State Dept. Success Revealed

In March 2009, the U.S. State Department <a href="">implemented</a> a bold strategy to continuously monitor cyberspace for malicious computer attacks. Chief Information Security Officer <a href="">John Streufert</a> led the effort.

In March 2009, the State Department implemented a bold strategy to continuously monitor cyberspace for malicious computer attacks. Chief Information Security Officer John Streufert led the effort.

Part of what Streufert wanted to determine was whether or not he could tailor his security model to the 20 critical security controls, a set of risks that over 100 security experts determined to be the most common and likely security vulnerabilities facing government computer systems. Prior to these controls, the National Institute of Standards and Technology concluded that there were 110 or more ways computer systems could be attacked. Former Energy Department and Air Force CIO John Gilligan changed all that when he brought together a powerful consortium to determine if there was a subset of those 110 risks that was substantially more important based on the damage they could inflict and the likelihood of them occurring. As a result, the 20 critical controls were born.

Streufert opened a 24-hour security help desk to count the number of security incidents occurring on a daily basis. For fiscal 2008, State opened 2104 tickets. By fiscal 2009, the number went up to 3085. Different kinds of attacks occurred, but the most prevalent was malicious code, which rose from 39 percent in 2008 to 70 percent in 2009.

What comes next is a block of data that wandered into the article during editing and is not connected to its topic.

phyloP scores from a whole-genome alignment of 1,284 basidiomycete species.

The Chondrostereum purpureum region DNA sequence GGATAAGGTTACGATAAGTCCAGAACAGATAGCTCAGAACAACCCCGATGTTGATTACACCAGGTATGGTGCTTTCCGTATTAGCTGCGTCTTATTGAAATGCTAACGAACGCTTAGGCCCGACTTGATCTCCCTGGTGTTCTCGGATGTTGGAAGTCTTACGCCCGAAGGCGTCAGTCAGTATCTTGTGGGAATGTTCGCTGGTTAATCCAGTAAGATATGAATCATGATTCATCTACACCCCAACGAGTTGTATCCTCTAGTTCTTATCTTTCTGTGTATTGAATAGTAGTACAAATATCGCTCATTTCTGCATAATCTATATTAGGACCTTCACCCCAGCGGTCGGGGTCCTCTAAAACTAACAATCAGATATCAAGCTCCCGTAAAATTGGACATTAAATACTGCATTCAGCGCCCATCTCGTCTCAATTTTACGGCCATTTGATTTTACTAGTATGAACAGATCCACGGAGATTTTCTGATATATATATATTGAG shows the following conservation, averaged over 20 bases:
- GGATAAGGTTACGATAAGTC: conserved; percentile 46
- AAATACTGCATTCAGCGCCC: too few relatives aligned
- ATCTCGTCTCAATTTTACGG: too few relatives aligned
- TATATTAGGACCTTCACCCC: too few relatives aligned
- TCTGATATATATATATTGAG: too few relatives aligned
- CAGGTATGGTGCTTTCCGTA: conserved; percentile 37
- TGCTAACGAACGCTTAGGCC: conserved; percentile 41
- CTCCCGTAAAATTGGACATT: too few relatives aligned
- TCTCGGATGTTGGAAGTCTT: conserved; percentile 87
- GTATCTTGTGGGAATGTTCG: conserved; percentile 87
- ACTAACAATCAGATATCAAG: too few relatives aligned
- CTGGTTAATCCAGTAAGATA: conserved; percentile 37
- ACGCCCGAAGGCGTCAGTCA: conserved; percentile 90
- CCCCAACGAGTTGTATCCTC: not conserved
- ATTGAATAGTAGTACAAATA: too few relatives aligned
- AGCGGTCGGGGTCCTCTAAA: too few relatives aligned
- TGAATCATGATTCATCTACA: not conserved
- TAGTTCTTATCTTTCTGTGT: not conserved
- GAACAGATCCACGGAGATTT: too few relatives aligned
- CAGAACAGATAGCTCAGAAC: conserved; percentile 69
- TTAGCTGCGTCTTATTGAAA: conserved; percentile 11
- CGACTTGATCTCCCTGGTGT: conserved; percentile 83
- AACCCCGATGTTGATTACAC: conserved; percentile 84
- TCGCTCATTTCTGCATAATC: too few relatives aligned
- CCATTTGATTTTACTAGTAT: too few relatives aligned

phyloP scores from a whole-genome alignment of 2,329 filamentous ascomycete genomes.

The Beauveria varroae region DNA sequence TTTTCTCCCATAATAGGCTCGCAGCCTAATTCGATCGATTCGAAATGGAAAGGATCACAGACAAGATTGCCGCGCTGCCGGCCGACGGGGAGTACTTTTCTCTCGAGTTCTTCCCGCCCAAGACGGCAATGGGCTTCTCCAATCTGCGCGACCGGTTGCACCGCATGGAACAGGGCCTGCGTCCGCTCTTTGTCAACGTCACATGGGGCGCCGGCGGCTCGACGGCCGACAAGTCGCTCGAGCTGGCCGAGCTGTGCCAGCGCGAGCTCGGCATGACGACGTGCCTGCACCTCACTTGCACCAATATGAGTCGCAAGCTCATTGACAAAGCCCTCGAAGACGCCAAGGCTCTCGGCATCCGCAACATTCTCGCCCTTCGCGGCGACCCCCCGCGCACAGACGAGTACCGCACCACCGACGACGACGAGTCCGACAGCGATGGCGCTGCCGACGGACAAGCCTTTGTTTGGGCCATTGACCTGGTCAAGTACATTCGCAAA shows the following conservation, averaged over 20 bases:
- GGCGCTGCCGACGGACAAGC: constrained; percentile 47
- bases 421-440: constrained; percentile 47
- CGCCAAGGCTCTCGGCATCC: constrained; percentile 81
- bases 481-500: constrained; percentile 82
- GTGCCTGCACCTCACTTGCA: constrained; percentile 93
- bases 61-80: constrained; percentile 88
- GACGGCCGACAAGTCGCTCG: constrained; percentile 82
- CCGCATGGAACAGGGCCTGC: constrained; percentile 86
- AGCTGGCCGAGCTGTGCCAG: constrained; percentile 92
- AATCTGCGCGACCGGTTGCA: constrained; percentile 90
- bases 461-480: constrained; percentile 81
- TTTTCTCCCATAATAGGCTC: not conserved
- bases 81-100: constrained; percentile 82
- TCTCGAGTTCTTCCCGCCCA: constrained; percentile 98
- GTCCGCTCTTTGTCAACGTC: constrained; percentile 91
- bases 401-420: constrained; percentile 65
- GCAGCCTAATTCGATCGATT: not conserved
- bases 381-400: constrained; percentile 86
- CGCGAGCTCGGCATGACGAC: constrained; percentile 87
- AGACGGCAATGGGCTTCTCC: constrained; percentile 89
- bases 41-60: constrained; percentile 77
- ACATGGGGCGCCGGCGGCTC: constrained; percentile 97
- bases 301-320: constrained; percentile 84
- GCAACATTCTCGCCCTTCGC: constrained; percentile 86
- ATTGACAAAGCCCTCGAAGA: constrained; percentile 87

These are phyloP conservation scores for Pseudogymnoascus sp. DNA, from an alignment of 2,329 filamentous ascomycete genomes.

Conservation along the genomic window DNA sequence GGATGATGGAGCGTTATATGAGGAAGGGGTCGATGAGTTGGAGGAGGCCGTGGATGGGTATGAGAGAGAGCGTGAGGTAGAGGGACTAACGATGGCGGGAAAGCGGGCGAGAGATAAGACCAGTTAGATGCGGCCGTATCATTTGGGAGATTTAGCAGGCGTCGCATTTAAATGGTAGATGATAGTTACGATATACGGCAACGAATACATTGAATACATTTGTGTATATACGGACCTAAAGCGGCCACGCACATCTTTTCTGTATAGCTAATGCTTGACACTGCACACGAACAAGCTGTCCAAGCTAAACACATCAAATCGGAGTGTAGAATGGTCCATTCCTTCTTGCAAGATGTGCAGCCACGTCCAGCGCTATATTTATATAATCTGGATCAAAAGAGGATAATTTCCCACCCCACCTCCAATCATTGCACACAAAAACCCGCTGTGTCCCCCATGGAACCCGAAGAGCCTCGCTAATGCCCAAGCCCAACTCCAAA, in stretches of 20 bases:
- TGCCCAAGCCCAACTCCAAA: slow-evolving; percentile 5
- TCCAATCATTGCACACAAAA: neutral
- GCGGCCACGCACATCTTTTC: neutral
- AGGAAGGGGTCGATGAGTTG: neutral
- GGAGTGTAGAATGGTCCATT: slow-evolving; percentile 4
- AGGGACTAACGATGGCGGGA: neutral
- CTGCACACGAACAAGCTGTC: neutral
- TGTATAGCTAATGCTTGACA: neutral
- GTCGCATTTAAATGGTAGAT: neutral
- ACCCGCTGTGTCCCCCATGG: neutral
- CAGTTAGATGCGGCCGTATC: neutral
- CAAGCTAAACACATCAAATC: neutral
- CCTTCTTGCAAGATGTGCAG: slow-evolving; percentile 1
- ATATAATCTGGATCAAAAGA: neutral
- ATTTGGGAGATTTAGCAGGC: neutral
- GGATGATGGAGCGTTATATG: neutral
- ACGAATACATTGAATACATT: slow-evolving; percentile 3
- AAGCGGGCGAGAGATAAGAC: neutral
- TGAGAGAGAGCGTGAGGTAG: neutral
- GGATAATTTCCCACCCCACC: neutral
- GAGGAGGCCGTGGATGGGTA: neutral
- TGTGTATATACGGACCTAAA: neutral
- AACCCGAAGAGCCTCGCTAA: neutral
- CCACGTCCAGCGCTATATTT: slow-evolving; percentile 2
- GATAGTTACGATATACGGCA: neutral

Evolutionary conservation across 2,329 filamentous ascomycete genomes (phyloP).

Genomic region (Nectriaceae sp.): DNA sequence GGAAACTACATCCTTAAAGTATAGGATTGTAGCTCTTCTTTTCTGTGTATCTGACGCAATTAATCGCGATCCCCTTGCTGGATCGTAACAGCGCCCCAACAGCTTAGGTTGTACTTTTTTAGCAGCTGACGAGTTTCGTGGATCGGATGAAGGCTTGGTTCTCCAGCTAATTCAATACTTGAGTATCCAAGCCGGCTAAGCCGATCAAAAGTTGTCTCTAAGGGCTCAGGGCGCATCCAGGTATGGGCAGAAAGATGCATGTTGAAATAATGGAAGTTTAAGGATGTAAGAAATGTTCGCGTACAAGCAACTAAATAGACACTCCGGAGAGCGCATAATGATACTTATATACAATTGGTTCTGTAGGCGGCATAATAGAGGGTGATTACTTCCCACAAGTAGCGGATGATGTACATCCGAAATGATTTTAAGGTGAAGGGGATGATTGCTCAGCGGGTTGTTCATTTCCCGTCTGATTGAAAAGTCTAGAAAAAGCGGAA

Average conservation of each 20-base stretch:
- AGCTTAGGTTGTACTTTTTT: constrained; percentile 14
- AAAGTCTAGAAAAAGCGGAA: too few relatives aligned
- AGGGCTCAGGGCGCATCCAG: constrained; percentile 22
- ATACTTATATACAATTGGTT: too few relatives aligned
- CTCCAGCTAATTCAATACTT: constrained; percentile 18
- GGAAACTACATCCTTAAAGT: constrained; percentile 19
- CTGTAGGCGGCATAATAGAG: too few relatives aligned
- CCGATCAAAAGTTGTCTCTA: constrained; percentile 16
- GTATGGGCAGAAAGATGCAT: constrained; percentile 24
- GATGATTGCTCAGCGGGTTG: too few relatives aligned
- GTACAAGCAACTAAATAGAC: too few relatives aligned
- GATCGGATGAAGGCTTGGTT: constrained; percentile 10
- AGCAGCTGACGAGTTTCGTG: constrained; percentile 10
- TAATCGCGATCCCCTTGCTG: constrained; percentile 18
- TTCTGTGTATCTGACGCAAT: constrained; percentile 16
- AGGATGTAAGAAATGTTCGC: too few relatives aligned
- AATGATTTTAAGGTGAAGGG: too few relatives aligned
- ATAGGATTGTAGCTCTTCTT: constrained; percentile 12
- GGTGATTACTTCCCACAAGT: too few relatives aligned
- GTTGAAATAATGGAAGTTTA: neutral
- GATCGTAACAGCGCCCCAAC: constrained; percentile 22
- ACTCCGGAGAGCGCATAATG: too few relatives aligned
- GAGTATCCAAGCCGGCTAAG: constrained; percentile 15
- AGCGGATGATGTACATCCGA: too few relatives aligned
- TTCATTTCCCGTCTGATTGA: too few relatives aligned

"So we went through the numbers and said 'you know, the people who did the 20 most critical controls are on to something here,'" said Streufert.

Streufert found 1700 unclassified attacks in the 11 months before 2009, so he sent two computer engineers though the list and asked them to test the 20 critical controls theory. The team checked the attacks one by one, and the theory checked out.

"We seemed to be the first organization that actually tested the theory of whether the instincts of the experts was actually true on the ground," Streufert said. "In that respect began a formal program of trying to build a case study implementation in real life of what the 20 most critical controls were. "

The last piece of the puzzle was to do penetration testing to determine if the 20 critical controls were accurate. Penetration testing is done by giving permission to trusted sources to try and break into an organization's computer systems. State did this and found that of the break-ins, 80 percent of those judged to be successful used known vulnerabilities and weaknesses to do their work.

"From these three vantage points we confirmed in our minds that the 20 critical security controls were worth our concentration, and built our approach and long term plans with these critical controls in mind," Streufert added.

When Streufert told me this, it became increasingly clear just how important the 20 critical controls have become. I went through SANS' website, where the controls are hosted and read carefully. One of my jobs at SANS is to figure out how to disseminate information more broadly. I thought there was a huge opportunity with the critical controls. The text was bulky and the information overwhelming. So I dreamed up an online interactive graphic model, and with the help of a developer made the dream become a reality. I knew Streufert's story told in detail would help convey the importance of the controls and the reason for building the interactive. It's a nice resource, and I encourage everyone to check it out.

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